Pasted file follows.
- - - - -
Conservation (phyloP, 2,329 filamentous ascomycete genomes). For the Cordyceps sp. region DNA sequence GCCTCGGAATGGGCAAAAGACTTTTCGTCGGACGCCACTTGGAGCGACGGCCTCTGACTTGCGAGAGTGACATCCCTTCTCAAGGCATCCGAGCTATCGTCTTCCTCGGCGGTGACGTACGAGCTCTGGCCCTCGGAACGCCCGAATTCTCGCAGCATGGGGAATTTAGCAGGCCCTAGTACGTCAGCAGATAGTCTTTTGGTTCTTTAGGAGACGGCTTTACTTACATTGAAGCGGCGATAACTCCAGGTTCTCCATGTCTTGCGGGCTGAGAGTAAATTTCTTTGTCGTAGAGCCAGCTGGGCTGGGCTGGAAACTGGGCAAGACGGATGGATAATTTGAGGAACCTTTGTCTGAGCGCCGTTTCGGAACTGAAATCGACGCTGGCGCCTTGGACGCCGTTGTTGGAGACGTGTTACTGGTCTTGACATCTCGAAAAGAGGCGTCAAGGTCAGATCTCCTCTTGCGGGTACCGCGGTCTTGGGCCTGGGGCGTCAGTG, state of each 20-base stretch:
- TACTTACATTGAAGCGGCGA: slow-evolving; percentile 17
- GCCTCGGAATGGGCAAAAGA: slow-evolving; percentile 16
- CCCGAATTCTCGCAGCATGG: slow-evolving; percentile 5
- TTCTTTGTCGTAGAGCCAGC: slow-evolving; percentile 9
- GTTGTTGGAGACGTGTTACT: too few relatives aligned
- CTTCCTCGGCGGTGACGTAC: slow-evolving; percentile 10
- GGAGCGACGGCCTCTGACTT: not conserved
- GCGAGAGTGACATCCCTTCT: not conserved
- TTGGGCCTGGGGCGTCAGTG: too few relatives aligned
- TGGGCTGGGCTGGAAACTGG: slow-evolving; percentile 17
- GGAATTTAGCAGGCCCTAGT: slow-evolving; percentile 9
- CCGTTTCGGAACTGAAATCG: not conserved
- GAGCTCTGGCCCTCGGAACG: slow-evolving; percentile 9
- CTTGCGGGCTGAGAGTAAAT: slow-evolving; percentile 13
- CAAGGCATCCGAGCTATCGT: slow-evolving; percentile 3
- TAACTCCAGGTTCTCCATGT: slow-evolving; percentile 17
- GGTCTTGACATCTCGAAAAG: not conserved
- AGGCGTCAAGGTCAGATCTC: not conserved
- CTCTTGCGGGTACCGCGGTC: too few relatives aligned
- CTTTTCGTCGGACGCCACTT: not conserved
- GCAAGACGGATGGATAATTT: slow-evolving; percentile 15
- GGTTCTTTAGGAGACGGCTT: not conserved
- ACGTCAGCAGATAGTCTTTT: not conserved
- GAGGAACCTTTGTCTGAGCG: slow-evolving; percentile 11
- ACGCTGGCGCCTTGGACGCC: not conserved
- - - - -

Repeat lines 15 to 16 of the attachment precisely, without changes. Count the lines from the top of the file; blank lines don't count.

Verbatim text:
- CTTGCGGGCTGAGAGTAAAT: slow-evolving; percentile 13
- CAAGGCATCCGAGCTATCGT: slow-evolving; percentile 3